THE SECRET TO A GOOD CUPPA

QT Magazine - - FOOD -

WITH the name of Stephen Twin­ing, you’d think it was in­evitable that he would end up in the fam­ily busi­ness.

As the ‘Global Am­bas­sador’ for the Twin­ings tea empire, Stephen was re­cently in Aus­tralia to share his ex­per­tise on what makes a good cup of tea, a brand that has had the royal seal of ap­proval since 1837.

“It’s a var­ied job de­scrip­tion be­ing a ‘Global Am­bas­sador’ for Twin­ings,” Stephen said. “The very top of list of re­spon­si­bil­i­ties is that as a com­pany we are honoured we sup­ply our prod­ucts to the royal house­hold. The way the rules work is that we ap­point one per­son in the com­pany to make sure the rules sur­round­ing its use is fully ad­hered to.

“I have that hon­our of be­ing the ‘war­rant holder’ as such, and hav­ing to look af­ter two of the most im­por­tant cus­tomers in the world. But, of course, the first rule is the rule of con­fi­den­tial­ity, so I can’t tell you what they drink

each morn­ing.

“Hav­ing that Royal con­nec­tion, that coat of arms on our prod­uct, gives Twin­ings a huge amount of cred­i­bil­ity. We were given it in 1837 from Queen Vic­to­ria. It’s nice to know they ap­pre­ci­ate the qual­ity of tea we make, and it fills ev­ery­one at the com­pany with a great sense of pride.”

Tea has changed in the last 20 or so years, with more va­ri­eties than ever, in­clud­ing huge growth in green and Chai teas across Europe and Aus­trala­sia.

“There are al­ways things in common around the world, for ex­am­ple down here in Aus­tralia you have a few blends that you won’t see any­where else. We con­trol all the qual­ity of our teas cen­trally, and for ex­am­ple ‘Lady Grey’ ac­tu­ally started in Scan­di­navia then spread around the world, but it’s the same blend ev­ery­where. What makes it taste dif­fer­ent in Aus­tralia to, say Nor­way, is the water.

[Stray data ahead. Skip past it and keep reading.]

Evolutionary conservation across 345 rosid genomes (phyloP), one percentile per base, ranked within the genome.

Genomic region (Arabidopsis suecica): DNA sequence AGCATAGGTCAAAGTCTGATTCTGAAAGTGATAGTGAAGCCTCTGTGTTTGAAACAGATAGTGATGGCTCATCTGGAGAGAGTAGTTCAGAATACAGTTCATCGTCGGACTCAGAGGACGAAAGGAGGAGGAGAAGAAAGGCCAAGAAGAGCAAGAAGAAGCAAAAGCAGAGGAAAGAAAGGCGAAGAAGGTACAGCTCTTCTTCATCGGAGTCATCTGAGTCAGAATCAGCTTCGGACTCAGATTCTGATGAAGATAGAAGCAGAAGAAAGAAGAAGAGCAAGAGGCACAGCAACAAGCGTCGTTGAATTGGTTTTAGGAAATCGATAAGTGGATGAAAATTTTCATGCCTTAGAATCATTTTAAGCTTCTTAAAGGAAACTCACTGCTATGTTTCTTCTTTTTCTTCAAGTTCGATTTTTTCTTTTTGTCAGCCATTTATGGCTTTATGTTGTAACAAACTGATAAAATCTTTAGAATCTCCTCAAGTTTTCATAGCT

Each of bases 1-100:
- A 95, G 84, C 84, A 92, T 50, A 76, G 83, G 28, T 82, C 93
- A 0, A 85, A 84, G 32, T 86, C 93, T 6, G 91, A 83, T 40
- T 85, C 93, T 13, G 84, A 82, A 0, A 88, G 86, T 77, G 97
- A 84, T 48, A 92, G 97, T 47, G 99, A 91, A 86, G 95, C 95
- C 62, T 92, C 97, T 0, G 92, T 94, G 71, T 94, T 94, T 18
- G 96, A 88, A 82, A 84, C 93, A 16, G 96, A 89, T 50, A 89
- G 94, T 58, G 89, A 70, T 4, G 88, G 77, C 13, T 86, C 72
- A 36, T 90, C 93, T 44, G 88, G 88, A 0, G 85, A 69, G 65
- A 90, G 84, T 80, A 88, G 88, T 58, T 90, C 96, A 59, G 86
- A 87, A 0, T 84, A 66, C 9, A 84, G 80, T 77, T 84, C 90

“Aus­tralian Af­ter­noon tea is an­other ex­am­ple. It’s a fan­tas­tic blend and only avail­able down un­der.

“Our cus­tomers ex­pect us to make a range of great teas, and for ex­am­ple, green tea drinkers don’t just want one blend. Tea is like wine, in that a Chardon­nay from the Yarra Val­ley is dif­fer­ent to one from the Mar­garet River and it’s due to the growing lo­ca­tion,” Stephen said. “The tea bush is ex­actly the same.

“I cer­tainly agree that in what we would con­sider tra­di­tional tea mar­kets, we are see­ing huge growth in green teas. In the tra­di­tional green tea-drink­ing coun­tries such as China, they are get­ting more in­ter­ested now in black teas.

“Most of the tea still comes from China, and when Thomas Twin­ing started the com­pany 310 years ago tea only came out of China, so we’ve al­ways had very strong trad­ing links with the Chi­nese and used many of their teas in our blends. But what’s ex­cit­ing about the in­dus­try is that there are now a whole range of world teas so read­ily avail­able. I have a per­sonal the­ory that any­where you go where peo­ple ap­pre­ci­ate good food they in­clude tea in that mix, be­cause they un­der­stand what qual­ity means in tea.”

So how do you have your cup of tea, Aus­tralia? Stephen was asked to nar­row it down to just three tips to make the per­fect cup of tea, and it all comes down to pa­tience, and water.

“Use fresh cold water in the ket­tle ev­ery time, as it has more dis­solved oxy­gen. That’s what gets the flavour from the tea. Never re­boil the water. Just as it comes to the boil, that’s the per­fect time, leav­ing it to boil means it’s not go­ing to get any hot­ter.

“Taste is down to you, but English Break­fast be­longs with break­fast. Try new teas and how much milk or su­gar is in there is up to the in­di­vid­ual.

“Be pa­tient. For 5000 years un­til the tea bag was in­vented peo­ple brewed us­ing loose tea. Now peo­ple think tea bags are ‘in­stant food’ and jig­gle the bag for a quick re­sult. It can’t be done. The colour of the tea doesn’t rep­re­sent the flavour. It takes a good 2-3 min­utes to get the full flavour, so let it brew.”

Stephen proudly claims to drink around nine cups of tea a day, but likes to mix it up.

“My per­sonal favourite right now is Cey­lon Or­ange Pekoe. In the morn­ing I al­ways start with English break­fast, I’ll have Dar­jeel­ing for morn­ing tea, then my mind will turn to Earl Grey or Lady Grey for lunchtime.

“It all de­pends how I’m feel­ing, or if I’m eat­ing, or what the weather’s do­ing. There is such a huge range, I pick my tea for each mag­i­cal mo­ment. That’s the joy of tea!”

“It all de­pends how I’m feel­ing, or if I’m eat­ing, or what the weather’s do­ing. There is such a huge range, I pick my tea for each mag­i­cal mo­ment. That’s the joy of tea!”

The ex­pert in tea, Stephen Twin­ing.

Stephen Twin­ing

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